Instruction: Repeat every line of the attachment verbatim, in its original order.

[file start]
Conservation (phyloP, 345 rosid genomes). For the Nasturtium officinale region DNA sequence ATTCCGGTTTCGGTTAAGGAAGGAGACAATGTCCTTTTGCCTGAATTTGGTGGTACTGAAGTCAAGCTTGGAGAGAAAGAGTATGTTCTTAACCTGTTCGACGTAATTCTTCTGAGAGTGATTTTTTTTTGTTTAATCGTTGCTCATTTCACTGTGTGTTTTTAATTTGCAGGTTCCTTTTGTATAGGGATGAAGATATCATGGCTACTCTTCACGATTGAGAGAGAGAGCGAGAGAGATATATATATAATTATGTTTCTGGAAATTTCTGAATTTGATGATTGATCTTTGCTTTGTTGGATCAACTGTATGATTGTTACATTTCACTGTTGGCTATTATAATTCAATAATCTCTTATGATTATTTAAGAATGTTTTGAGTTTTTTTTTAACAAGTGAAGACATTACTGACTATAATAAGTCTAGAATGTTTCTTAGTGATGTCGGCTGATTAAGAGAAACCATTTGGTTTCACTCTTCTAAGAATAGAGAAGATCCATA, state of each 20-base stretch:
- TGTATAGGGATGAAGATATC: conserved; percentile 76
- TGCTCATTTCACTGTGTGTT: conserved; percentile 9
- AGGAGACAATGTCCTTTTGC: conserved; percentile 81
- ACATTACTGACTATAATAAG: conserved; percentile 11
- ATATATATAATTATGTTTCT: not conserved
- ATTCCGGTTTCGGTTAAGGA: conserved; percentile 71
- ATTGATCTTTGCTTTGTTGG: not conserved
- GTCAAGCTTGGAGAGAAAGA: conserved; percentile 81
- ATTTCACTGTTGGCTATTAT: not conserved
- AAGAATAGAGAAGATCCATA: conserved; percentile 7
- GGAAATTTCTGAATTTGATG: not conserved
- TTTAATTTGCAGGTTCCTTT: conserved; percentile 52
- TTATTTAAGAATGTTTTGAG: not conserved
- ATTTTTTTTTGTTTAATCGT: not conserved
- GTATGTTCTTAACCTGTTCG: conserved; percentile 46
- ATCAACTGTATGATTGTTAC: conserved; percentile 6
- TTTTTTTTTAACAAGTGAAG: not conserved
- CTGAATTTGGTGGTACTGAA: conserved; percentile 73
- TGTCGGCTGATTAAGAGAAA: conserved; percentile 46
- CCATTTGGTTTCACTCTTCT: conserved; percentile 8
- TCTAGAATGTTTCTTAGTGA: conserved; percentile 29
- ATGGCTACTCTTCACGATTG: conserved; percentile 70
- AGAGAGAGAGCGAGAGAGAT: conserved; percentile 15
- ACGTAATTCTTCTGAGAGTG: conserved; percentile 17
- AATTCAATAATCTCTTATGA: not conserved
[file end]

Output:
Conservation (phyloP, 345 rosid genomes). For the Nasturtium officinale region DNA sequence ATTCCGGTTTCGGTTAAGGAAGGAGACAATGTCCTTTTGCCTGAATTTGGTGGTACTGAAGTCAAGCTTGGAGAGAAAGAGTATGTTCTTAACCTGTTCGACGTAATTCTTCTGAGAGTGATTTTTTTTTGTTTAATCGTTGCTCATTTCACTGTGTGTTTTTAATTTGCAGGTTCCTTTTGTATAGGGATGAAGATATCATGGCTACTCTTCACGATTGAGAGAGAGAGCGAGAGAGATATATATATAATTATGTTTCTGGAAATTTCTGAATTTGATGATTGATCTTTGCTTTGTTGGATCAACTGTATGATTGTTACATTTCACTGTTGGCTATTATAATTCAATAATCTCTTATGATTATTTAAGAATGTTTTGAGTTTTTTTTTAACAAGTGAAGACATTACTGACTATAATAAGTCTAGAATGTTTCTTAGTGATGTCGGCTGATTAAGAGAAACCATTTGGTTTCACTCTTCTAAGAATAGAGAAGATCCATA, state of each 20-base stretch:
- TGTATAGGGATGAAGATATC: conserved; percentile 76
- TGCTCATTTCACTGTGTGTT: conserved; percentile 9
- AGGAGACAATGTCCTTTTGC: conserved; percentile 81
- ACATTACTGACTATAATAAG: conserved; percentile 11
- ATATATATAATTATGTTTCT: not conserved
- ATTCCGGTTTCGGTTAAGGA: conserved; percentile 71
- ATTGATCTTTGCTTTGTTGG: not conserved
- GTCAAGCTTGGAGAGAAAGA: conserved; percentile 81
- ATTTCACTGTTGGCTATTAT: not conserved
- AAGAATAGAGAAGATCCATA: conserved; percentile 7
- GGAAATTTCTGAATTTGATG: not conserved
- TTTAATTTGCAGGTTCCTTT: conserved; percentile 52
- TTATTTAAGAATGTTTTGAG: not conserved
- ATTTTTTTTTGTTTAATCGT: not conserved
- GTATGTTCTTAACCTGTTCG: conserved; percentile 46
- ATCAACTGTATGATTGTTAC: conserved; percentile 6
- TTTTTTTTTAACAAGTGAAG: not conserved
- CTGAATTTGGTGGTACTGAA: conserved; percentile 73
- TGTCGGCTGATTAAGAGAAA: conserved; percentile 46
- CCATTTGGTTTCACTCTTCT: conserved; percentile 8
- TCTAGAATGTTTCTTAGTGA: conserved; percentile 29
- ATGGCTACTCTTCACGATTG: conserved; percentile 70
- AGAGAGAGAGCGAGAGAGAT: conserved; percentile 15
- ACGTAATTCTTCTGAGAGTG: conserved; percentile 17
- AATTCAATAATCTCTTATGA: not conserved